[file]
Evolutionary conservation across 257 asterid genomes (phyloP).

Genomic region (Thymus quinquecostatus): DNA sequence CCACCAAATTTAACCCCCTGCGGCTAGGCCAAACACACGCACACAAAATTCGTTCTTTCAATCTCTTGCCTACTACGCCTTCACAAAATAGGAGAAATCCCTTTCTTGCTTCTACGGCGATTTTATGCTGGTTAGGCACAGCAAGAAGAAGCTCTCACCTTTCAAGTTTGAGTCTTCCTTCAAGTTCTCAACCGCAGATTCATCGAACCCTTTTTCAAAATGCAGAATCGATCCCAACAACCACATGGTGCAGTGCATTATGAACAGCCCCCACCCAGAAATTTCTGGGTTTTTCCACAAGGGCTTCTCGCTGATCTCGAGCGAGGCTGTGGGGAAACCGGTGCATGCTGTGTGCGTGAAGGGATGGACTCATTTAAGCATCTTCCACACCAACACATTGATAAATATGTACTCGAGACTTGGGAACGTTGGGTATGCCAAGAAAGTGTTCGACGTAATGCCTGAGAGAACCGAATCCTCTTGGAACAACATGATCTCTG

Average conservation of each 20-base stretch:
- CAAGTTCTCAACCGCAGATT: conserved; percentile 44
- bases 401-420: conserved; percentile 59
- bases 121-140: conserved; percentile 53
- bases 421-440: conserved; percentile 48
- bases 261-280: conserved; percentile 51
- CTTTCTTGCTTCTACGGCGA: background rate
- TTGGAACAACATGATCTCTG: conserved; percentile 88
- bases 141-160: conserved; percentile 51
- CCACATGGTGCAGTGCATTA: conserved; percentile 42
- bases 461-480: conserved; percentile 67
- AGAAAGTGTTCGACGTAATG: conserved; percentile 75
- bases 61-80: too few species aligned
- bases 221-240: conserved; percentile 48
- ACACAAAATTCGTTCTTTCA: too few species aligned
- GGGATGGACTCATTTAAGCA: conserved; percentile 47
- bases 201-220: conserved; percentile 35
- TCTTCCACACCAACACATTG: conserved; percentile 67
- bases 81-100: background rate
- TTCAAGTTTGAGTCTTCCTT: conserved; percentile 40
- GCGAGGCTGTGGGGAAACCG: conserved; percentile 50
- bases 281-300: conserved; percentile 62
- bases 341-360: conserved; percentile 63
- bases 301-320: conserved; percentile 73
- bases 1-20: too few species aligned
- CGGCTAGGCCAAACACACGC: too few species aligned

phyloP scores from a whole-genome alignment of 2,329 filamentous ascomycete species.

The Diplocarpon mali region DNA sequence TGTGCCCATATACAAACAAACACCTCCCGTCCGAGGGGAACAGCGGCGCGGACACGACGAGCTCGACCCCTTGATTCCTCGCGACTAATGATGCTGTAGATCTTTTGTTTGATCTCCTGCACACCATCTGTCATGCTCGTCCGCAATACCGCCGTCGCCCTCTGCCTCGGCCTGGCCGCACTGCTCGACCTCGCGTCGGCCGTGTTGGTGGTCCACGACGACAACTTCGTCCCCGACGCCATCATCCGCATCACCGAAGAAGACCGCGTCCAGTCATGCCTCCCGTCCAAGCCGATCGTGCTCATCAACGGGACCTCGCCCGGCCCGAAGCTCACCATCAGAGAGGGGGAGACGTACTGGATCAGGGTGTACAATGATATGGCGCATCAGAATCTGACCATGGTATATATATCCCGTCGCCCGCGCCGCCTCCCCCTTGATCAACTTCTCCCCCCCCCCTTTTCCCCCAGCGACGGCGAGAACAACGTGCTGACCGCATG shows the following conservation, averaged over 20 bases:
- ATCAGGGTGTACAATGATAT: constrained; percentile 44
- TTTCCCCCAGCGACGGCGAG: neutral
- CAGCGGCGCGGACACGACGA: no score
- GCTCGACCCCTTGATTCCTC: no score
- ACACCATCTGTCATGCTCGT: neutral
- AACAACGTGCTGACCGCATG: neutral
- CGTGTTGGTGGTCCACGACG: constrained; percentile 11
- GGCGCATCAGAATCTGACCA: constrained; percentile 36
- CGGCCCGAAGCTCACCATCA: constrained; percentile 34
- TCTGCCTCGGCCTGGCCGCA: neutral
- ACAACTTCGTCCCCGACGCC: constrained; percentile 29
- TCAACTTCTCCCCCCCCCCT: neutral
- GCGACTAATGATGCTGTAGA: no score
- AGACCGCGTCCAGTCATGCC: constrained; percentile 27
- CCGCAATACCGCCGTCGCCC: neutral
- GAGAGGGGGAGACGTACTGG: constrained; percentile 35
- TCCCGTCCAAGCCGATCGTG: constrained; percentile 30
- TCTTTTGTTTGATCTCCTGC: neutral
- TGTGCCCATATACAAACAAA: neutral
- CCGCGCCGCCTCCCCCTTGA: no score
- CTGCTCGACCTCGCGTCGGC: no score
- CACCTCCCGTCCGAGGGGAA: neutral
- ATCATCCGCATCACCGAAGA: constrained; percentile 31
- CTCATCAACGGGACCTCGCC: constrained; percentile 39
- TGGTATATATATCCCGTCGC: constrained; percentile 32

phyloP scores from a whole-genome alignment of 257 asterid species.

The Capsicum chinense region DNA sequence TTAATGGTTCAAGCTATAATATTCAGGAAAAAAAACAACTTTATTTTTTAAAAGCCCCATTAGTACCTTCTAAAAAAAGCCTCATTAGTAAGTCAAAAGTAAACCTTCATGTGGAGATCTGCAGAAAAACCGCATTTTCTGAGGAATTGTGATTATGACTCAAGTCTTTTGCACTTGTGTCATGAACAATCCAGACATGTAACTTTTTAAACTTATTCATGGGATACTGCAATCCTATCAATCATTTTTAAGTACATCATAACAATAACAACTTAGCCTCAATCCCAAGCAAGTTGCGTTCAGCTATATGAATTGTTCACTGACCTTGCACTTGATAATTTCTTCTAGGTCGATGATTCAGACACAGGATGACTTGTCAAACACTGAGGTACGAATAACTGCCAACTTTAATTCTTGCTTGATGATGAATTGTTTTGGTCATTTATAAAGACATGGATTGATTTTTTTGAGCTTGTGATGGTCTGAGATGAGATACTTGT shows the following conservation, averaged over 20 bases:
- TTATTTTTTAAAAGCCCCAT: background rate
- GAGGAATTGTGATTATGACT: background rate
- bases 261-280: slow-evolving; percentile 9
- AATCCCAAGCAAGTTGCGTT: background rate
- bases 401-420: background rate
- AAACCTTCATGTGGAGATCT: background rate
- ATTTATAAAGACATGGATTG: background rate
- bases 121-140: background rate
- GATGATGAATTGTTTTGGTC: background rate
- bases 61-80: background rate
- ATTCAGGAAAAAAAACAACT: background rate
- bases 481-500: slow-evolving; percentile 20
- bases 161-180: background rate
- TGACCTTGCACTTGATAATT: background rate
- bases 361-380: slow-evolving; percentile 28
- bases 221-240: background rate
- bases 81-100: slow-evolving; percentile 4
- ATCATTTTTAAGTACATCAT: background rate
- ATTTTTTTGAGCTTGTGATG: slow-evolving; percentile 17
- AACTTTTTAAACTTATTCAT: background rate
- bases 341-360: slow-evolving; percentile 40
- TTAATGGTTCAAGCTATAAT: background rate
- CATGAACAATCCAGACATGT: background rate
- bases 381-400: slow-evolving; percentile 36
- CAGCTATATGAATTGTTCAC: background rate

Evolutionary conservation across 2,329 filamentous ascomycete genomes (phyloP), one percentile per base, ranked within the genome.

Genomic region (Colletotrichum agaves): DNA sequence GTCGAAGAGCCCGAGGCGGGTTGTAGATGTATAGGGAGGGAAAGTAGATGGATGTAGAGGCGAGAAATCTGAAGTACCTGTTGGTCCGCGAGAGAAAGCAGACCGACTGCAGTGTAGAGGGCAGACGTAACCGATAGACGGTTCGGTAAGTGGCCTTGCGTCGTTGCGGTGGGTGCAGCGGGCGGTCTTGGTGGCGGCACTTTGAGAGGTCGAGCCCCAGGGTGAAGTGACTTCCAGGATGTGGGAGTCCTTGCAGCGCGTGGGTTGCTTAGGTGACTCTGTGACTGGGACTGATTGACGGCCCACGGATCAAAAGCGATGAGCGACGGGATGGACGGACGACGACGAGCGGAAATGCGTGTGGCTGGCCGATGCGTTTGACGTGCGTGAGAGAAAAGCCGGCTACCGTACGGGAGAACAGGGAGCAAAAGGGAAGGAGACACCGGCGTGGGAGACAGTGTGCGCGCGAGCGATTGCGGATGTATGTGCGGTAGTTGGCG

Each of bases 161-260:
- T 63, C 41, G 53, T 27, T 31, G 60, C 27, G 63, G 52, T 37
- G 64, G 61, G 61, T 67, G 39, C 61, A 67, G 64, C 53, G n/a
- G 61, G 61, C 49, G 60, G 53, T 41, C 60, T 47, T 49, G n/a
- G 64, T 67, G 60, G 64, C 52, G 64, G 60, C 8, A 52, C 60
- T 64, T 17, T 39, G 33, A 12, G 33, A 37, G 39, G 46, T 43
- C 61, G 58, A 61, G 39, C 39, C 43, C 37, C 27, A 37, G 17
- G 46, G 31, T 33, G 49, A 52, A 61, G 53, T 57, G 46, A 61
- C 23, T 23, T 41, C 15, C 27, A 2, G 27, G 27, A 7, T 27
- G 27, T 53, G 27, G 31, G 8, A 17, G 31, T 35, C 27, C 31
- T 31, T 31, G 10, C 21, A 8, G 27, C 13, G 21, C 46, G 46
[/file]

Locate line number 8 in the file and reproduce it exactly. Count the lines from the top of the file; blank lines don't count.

- bases 261-280: conserved; percentile 51